U.S. Committee for Refugees World Refugee Survey 2001 - Ghana
|Publisher||United States Committee for Refugees and Immigrants|
|Publication Date||20 June 2001|
|Cite as||United States Committee for Refugees and Immigrants, U.S. Committee for Refugees World Refugee Survey 2001 - Ghana , 20 June 2001, available at: http://www.refworld.org/docid/3b31e163a.html [accessed 2 May 2016]|
Ghana hosted approximately 13,000 refugees at the end of 2000, including some 10,000 from Liberia, about 2,000 from Sierra Leone, and some 1,000 from Togo.
Approximately 10,000 Ghanaian refugees remained in Togo.
Refugees from Liberia
Most of the 10,000 Liberian refugees fled to Ghana in 1990-91 to escape Liberia's civil war. Some 1,000 additional refugees arrived in 2000 seeking permanent resettlement.
Most Liberian refugees lived at Buduburam camp, 25 miles (40 km) from Accra, the capital. The camp was essentially a small town with concrete houses, about 20 churches, and some electricity.
The UN High Commissioner for Refugees (UNHCR) halted its aid program to Buduburam camp in mid-2000 because most camp occupants were judged to be economically self-sufficient. UNHCR acknowledged, however, that high unemployment rates in Ghana were impeding many refugees' efforts to sustain themselves and their families.
Ghanaian government authorities indicated that they might transfer the occupants of Buduburam camp to a new site 75 miles (about 125 km) from the capital – a move unpopular among the refugee population. Ghanaian society exhibited "xenophobic attitudes toward Liberian refugees" that might eventually prompt relocation of the refugees, UNHCR reported.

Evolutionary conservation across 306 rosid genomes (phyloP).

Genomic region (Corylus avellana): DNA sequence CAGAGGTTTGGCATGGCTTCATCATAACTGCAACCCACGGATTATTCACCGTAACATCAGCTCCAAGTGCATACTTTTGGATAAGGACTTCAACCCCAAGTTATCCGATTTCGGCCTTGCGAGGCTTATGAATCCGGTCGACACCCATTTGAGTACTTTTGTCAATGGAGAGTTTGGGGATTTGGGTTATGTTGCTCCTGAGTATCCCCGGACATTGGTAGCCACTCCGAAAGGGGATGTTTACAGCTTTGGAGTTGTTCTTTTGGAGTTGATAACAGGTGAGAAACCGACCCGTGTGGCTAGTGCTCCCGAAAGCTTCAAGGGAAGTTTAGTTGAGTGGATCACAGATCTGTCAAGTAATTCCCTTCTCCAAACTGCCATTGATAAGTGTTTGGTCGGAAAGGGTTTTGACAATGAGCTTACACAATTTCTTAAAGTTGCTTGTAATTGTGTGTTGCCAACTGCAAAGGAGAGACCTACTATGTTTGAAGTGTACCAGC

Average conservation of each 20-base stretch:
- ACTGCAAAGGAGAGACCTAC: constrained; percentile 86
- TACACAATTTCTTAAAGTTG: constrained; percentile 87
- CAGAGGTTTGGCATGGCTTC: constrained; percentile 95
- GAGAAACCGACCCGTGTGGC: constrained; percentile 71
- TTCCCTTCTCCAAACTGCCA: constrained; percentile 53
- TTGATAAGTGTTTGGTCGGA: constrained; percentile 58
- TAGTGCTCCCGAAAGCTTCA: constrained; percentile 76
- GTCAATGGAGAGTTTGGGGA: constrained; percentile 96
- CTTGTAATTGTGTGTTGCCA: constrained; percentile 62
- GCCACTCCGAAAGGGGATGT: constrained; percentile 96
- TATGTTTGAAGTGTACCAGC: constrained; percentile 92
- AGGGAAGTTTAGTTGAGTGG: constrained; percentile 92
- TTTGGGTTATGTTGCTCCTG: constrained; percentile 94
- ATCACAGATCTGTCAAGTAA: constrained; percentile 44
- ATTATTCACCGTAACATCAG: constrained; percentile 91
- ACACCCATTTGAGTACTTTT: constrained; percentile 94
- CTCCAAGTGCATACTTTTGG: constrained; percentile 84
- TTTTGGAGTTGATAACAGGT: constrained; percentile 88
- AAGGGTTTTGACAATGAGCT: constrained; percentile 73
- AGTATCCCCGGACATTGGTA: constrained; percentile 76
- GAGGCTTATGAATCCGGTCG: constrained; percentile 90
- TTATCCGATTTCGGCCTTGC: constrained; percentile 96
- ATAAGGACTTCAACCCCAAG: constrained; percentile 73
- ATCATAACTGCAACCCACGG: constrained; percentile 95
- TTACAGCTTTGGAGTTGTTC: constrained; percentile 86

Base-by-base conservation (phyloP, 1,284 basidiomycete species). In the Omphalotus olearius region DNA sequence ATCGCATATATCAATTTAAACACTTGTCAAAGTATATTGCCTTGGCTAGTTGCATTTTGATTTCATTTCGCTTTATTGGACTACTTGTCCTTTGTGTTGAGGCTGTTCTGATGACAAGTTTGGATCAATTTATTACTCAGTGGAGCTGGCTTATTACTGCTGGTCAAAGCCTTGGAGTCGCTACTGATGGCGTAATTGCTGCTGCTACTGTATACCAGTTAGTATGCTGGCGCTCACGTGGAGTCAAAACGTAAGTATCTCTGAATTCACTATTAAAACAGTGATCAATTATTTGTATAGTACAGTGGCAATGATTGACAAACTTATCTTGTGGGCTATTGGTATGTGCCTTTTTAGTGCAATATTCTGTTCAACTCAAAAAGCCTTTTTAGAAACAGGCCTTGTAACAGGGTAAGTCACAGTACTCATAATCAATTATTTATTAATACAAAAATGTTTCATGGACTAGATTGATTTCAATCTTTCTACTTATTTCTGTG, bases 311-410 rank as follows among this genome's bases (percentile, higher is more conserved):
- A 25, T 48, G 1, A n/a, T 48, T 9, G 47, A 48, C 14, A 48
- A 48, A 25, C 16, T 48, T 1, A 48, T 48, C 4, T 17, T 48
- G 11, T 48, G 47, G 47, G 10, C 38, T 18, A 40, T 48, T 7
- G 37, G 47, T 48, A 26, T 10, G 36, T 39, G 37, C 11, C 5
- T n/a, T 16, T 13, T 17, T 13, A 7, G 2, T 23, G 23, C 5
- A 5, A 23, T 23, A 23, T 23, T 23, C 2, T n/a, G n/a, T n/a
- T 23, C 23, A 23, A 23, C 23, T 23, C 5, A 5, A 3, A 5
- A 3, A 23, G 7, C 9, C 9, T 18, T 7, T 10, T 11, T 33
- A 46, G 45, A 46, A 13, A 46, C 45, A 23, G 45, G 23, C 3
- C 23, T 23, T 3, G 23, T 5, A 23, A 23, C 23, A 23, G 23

Virtually no Liberian refugees repatriated from Ghana during the year. The refugee population expressed reluctance to repatriate because of Liberia's ravaged economy and doubts about the country's stability. Ethnic Krahn Liberian refugees particularly feared persecution because of Liberia's lingering civil war rivalries.
Refugees from Sierra Leone
More than 1,000 Sierra Leonean refugees fled to Ghana during 1998-99 because of ongoing civil war in Sierra Leone. Nearly 500 additional refugees arrived during 2000.
About half of the Sierra Leonean refugee population resided in Krisan camp, where UNHCR provided food, shelter, water, health care, and education. The camp also offered land for farming. Sierra Leonean refugees traumatized by brutalities inflicted during their country's war received counseling at the camp. Most of the other refugees lived in Accra.
Refugees from Togo
About 1,000 Togolese refugees remained in Ghana at year's end. They were all that remained of more than 100,000 Togolese refugees who fled to Ghana in 1993 to escape political violence in their own country. The vast majority of refugees had repatriated by 1997.
Most of the Togolese remaining in Ghana during 2000 were prominent opponents of Togo's ruling party and were unlikely to return home. They primarily settled into Ghanaian villages and rural areas in the Volta region, where they supported themselves.
About 400 Togolese refugees residing at Krisan camp awaited permanent international resettlement as a durable solution to their situation, according to UNHCR. Fifteen refugees departed Ghana for formal resettlement in the United States and Canada during the year. Camp occupants received food aid, blankets, soap, cooking utensils, education assistance, and health care.
Some Togolese refugees continued to express fear that Togolese government security agents would attack or abduct them in Ghana. However, UNHCR received no reports of such incidents during the year.
Ethnic conflict over land disputes killed several thousand people and destroyed more than 300 villages in northern Ghana during 1994-95, forcing at least 100,000 people from their homes. More than 12,000 fled to neighboring Togo.
Although most uprooted families returned to their homes after the violence subsided, some 10,000 Ghanaian refugees remained in Togo during 2000. The Ghanaian government publicly invited the refugees to repatriate in 1999, but few refugees have done so. Most of the refugees in Togo were self-sufficient and probably will not repatriate, according to UNHCR.